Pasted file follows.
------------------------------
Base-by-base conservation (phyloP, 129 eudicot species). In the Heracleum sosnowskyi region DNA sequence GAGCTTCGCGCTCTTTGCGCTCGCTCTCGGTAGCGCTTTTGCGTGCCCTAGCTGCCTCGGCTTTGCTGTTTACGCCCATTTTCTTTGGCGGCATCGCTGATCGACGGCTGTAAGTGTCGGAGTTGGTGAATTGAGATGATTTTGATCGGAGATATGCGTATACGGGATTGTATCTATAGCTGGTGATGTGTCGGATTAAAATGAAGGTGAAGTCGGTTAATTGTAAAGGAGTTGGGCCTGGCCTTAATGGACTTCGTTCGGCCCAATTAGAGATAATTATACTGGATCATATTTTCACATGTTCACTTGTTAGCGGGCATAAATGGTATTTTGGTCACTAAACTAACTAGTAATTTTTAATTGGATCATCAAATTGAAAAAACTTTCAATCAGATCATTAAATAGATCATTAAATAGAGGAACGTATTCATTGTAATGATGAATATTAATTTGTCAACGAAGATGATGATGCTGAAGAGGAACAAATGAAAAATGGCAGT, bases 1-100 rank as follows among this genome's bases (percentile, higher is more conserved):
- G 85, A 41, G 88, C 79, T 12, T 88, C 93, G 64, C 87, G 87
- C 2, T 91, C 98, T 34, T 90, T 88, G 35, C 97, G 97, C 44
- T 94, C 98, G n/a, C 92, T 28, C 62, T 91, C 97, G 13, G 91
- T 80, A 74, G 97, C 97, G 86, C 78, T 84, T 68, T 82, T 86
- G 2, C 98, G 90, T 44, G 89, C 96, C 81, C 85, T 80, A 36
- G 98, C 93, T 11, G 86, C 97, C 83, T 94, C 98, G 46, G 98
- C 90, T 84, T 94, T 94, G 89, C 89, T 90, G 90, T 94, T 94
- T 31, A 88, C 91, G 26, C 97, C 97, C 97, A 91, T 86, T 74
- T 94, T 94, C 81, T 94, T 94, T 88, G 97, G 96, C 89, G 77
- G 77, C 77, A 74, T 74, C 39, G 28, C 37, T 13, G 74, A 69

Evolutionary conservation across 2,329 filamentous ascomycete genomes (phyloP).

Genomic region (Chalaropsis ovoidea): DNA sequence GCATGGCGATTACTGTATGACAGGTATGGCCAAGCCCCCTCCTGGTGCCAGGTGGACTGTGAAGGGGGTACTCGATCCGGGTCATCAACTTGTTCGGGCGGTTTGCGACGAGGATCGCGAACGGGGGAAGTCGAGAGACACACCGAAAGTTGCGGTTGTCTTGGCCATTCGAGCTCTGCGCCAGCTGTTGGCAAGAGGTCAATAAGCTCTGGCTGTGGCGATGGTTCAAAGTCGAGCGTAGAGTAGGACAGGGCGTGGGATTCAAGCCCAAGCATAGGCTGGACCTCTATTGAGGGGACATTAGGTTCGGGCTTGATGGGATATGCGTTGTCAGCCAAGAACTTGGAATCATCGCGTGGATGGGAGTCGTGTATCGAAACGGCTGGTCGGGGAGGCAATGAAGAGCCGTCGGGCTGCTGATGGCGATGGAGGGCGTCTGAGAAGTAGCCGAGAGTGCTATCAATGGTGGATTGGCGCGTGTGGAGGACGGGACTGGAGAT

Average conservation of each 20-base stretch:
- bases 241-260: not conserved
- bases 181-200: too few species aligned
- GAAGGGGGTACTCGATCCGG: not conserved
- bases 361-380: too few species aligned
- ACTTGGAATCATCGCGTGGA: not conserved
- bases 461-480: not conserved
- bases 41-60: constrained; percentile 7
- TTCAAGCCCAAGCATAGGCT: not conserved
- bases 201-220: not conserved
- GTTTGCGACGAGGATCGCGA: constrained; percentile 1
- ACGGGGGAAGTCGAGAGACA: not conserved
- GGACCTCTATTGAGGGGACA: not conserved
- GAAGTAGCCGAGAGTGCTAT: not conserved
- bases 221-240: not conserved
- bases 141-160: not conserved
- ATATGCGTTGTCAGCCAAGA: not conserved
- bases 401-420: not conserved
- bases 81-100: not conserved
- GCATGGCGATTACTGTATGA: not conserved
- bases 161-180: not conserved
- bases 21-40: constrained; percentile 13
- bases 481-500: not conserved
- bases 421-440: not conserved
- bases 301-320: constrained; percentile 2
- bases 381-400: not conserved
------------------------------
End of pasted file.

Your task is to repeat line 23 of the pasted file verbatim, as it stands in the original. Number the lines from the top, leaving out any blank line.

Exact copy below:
- bases 201-220: not conserved